The Great Zimbabwe Ruins, Zimbabwe

Zimbabwe has struggled with economic crisis after crisis since its independence with staggering rates of hyperinflation. It used to be the food basket of Africa with loads of agriculture, but has been in decline since. As discussed in the Zambia post, it was part of the Central African Federation and gained independence in 1980 under the leadership of Mugabe. Hyperinflation started in 1988 and Zimbabwe briefly started using the US dollar in 2009. In 2016, they rolled out their new currency but US dollar is still widely accepted due to its stable value.


The Great Zimbabwe Ruins gave the country of Zimbabwe its name. Zimbabwe means “great house of stone.” It is the fifth largest World Heritage Site in terms of the number of stones on site. The ruins were home to the king of the Shona people dating back to 1200 AD. Upwards of 25,000 people were thought to have lived in the city, making it the largest settlement in central and southern Africa at the time. The king traded gold found in the riverbeds for iron that they used for tools. The king had 200 wives at one point due to the widespread use of political marriages to stabilize the region. The Shona people believed that eagles were divine messengers, carrying their prayers to God. The king was thought to be God on Earth and carved eagles were made for each king that passed. The reason for the fall of the civilization is unclear, but it is likely multifactorial, due to disease as there were no sanitation measures, deforestation, and overgrazing.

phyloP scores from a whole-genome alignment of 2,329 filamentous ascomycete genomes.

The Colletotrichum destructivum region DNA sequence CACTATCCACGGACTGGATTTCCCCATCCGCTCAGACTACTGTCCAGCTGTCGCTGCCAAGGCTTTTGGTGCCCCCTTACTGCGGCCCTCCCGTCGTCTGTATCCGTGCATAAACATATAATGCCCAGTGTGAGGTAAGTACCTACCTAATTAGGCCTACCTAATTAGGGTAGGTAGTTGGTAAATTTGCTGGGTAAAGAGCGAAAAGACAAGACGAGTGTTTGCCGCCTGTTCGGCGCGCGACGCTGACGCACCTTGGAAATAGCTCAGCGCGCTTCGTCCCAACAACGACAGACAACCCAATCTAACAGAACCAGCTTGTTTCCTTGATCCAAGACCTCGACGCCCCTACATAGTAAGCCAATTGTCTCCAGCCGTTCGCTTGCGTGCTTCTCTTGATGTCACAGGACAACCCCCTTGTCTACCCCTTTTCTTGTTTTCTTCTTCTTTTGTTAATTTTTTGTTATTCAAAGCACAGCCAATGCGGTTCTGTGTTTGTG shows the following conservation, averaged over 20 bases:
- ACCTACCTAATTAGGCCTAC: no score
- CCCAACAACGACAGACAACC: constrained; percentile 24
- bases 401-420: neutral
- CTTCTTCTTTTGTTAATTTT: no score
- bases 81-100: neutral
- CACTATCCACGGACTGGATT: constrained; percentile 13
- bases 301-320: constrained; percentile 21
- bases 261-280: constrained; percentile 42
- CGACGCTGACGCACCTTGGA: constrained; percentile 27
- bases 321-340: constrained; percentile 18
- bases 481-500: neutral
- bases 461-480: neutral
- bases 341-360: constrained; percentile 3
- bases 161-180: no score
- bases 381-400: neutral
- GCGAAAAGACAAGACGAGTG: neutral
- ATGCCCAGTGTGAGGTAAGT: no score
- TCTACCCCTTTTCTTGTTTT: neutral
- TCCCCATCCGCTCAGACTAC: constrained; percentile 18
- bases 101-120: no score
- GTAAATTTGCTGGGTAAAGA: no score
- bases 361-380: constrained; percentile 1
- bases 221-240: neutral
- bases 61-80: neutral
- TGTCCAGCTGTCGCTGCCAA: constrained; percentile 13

The pattern in the stone on the perimeter wall of the Great Enclosure symbolize fertility and water.


The circular shape of the houses and circular arrangement of the houses resist strong winds and symbolized unity. Corners were thought to harbor evil spirits, so no home had corners.


While in the recreated village, we saw a traditional spiritual dance.





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